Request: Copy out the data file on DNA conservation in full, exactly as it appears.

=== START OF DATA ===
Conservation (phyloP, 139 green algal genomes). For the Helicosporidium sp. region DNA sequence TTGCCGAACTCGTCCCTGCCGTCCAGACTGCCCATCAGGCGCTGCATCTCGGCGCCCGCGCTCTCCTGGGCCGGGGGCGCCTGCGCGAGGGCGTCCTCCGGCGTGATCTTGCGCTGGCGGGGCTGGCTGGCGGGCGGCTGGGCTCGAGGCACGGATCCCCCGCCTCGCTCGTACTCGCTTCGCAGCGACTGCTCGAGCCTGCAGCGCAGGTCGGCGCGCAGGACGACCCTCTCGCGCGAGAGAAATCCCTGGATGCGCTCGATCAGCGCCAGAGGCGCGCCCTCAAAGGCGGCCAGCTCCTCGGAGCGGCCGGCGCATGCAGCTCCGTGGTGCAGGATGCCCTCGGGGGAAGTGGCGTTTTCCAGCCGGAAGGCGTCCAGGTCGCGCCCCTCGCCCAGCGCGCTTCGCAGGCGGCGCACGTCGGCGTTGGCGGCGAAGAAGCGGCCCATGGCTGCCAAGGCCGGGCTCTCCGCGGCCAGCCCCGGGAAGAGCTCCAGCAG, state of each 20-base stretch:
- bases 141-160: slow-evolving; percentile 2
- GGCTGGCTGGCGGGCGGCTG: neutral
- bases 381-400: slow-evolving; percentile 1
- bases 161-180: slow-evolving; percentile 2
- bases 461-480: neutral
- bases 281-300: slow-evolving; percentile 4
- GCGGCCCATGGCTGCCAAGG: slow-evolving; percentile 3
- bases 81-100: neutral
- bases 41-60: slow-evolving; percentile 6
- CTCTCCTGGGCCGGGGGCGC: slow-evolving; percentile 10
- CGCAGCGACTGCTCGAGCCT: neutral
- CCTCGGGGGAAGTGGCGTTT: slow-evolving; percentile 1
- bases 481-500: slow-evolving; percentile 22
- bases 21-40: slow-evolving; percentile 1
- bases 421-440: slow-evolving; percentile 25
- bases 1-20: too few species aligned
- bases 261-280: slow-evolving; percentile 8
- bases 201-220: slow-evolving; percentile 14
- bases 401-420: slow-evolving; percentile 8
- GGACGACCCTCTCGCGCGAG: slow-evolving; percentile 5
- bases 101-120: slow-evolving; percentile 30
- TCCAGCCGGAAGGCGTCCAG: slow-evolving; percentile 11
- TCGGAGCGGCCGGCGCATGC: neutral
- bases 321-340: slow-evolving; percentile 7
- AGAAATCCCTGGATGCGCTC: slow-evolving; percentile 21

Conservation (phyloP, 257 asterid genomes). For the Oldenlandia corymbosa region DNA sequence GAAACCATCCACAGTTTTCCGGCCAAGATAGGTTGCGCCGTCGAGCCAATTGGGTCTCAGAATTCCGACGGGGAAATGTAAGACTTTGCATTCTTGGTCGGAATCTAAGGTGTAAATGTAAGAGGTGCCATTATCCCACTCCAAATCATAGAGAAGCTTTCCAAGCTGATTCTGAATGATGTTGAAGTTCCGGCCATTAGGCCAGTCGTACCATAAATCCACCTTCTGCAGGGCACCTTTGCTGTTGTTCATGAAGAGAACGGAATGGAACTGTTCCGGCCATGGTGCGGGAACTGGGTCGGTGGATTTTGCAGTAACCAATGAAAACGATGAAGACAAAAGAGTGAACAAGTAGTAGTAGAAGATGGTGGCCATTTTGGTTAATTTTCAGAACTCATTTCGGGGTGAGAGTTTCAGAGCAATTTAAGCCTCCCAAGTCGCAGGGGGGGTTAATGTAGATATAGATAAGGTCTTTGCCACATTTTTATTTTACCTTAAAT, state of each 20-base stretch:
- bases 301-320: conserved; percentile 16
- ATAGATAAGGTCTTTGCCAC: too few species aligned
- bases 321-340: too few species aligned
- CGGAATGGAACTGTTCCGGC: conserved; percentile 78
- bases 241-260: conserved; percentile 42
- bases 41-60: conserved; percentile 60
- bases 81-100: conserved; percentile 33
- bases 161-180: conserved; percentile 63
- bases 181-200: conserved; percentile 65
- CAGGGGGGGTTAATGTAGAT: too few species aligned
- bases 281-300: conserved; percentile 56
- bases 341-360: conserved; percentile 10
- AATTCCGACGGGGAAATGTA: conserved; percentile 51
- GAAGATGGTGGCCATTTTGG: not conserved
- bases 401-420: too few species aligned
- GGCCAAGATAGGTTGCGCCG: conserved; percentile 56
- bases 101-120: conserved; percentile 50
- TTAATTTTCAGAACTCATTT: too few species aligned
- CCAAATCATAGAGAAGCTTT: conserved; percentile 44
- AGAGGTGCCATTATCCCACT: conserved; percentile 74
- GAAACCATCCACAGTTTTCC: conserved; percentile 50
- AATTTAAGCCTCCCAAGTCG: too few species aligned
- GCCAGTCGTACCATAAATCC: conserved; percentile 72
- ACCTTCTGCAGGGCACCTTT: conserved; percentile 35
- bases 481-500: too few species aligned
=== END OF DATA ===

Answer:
Conservation (phyloP, 139 green algal genomes). For the Helicosporidium sp. region DNA sequence TTGCCGAACTCGTCCCTGCCGTCCAGACTGCCCATCAGGCGCTGCATCTCGGCGCCCGCGCTCTCCTGGGCCGGGGGCGCCTGCGCGAGGGCGTCCTCCGGCGTGATCTTGCGCTGGCGGGGCTGGCTGGCGGGCGGCTGGGCTCGAGGCACGGATCCCCCGCCTCGCTCGTACTCGCTTCGCAGCGACTGCTCGAGCCTGCAGCGCAGGTCGGCGCGCAGGACGACCCTCTCGCGCGAGAGAAATCCCTGGATGCGCTCGATCAGCGCCAGAGGCGCGCCCTCAAAGGCGGCCAGCTCCTCGGAGCGGCCGGCGCATGCAGCTCCGTGGTGCAGGATGCCCTCGGGGGAAGTGGCGTTTTCCAGCCGGAAGGCGTCCAGGTCGCGCCCCTCGCCCAGCGCGCTTCGCAGGCGGCGCACGTCGGCGTTGGCGGCGAAGAAGCGGCCCATGGCTGCCAAGGCCGGGCTCTCCGCGGCCAGCCCCGGGAAGAGCTCCAGCAG, state of each 20-base stretch:
- bases 141-160: slow-evolving; percentile 2
- GGCTGGCTGGCGGGCGGCTG: neutral
- bases 381-400: slow-evolving; percentile 1
- bases 161-180: slow-evolving; percentile 2
- bases 461-480: neutral
- bases 281-300: slow-evolving; percentile 4
- GCGGCCCATGGCTGCCAAGG: slow-evolving; percentile 3
- bases 81-100: neutral
- bases 41-60: slow-evolving; percentile 6
- CTCTCCTGGGCCGGGGGCGC: slow-evolving; percentile 10
- CGCAGCGACTGCTCGAGCCT: neutral
- CCTCGGGGGAAGTGGCGTTT: slow-evolving; percentile 1
- bases 481-500: slow-evolving; percentile 22
- bases 21-40: slow-evolving; percentile 1
- bases 421-440: slow-evolving; percentile 25
- bases 1-20: too few species aligned
- bases 261-280: slow-evolving; percentile 8
- bases 201-220: slow-evolving; percentile 14
- bases 401-420: slow-evolving; percentile 8
- GGACGACCCTCTCGCGCGAG: slow-evolving; percentile 5
- bases 101-120: slow-evolving; percentile 30
- TCCAGCCGGAAGGCGTCCAG: slow-evolving; percentile 11
- TCGGAGCGGCCGGCGCATGC: neutral
- bases 321-340: slow-evolving; percentile 7
- AGAAATCCCTGGATGCGCTC: slow-evolving; percentile 21

Conservation (phyloP, 257 asterid genomes). For the Oldenlandia corymbosa region DNA sequence GAAACCATCCACAGTTTTCCGGCCAAGATAGGTTGCGCCGTCGAGCCAATTGGGTCTCAGAATTCCGACGGGGAAATGTAAGACTTTGCATTCTTGGTCGGAATCTAAGGTGTAAATGTAAGAGGTGCCATTATCCCACTCCAAATCATAGAGAAGCTTTCCAAGCTGATTCTGAATGATGTTGAAGTTCCGGCCATTAGGCCAGTCGTACCATAAATCCACCTTCTGCAGGGCACCTTTGCTGTTGTTCATGAAGAGAACGGAATGGAACTGTTCCGGCCATGGTGCGGGAACTGGGTCGGTGGATTTTGCAGTAACCAATGAAAACGATGAAGACAAAAGAGTGAACAAGTAGTAGTAGAAGATGGTGGCCATTTTGGTTAATTTTCAGAACTCATTTCGGGGTGAGAGTTTCAGAGCAATTTAAGCCTCCCAAGTCGCAGGGGGGGTTAATGTAGATATAGATAAGGTCTTTGCCACATTTTTATTTTACCTTAAAT, state of each 20-base stretch:
- bases 301-320: conserved; percentile 16
- ATAGATAAGGTCTTTGCCAC: too few species aligned
- bases 321-340: too few species aligned
- CGGAATGGAACTGTTCCGGC: conserved; percentile 78
- bases 241-260: conserved; percentile 42
- bases 41-60: conserved; percentile 60
- bases 81-100: conserved; percentile 33
- bases 161-180: conserved; percentile 63
- bases 181-200: conserved; percentile 65
- CAGGGGGGGTTAATGTAGAT: too few species aligned
- bases 281-300: conserved; percentile 56
- bases 341-360: conserved; percentile 10
- AATTCCGACGGGGAAATGTA: conserved; percentile 51
- GAAGATGGTGGCCATTTTGG: not conserved
- bases 401-420: too few species aligned
- GGCCAAGATAGGTTGCGCCG: conserved; percentile 56
- bases 101-120: conserved; percentile 50
- TTAATTTTCAGAACTCATTT: too few species aligned
- CCAAATCATAGAGAAGCTTT: conserved; percentile 44
- AGAGGTGCCATTATCCCACT: conserved; percentile 74
- GAAACCATCCACAGTTTTCC: conserved; percentile 50
- AATTTAAGCCTCCCAAGTCG: too few species aligned
- GCCAGTCGTACCATAAATCC: conserved; percentile 72
- ACCTTCTGCAGGGCACCTTT: conserved; percentile 35
- bases 481-500: too few species aligned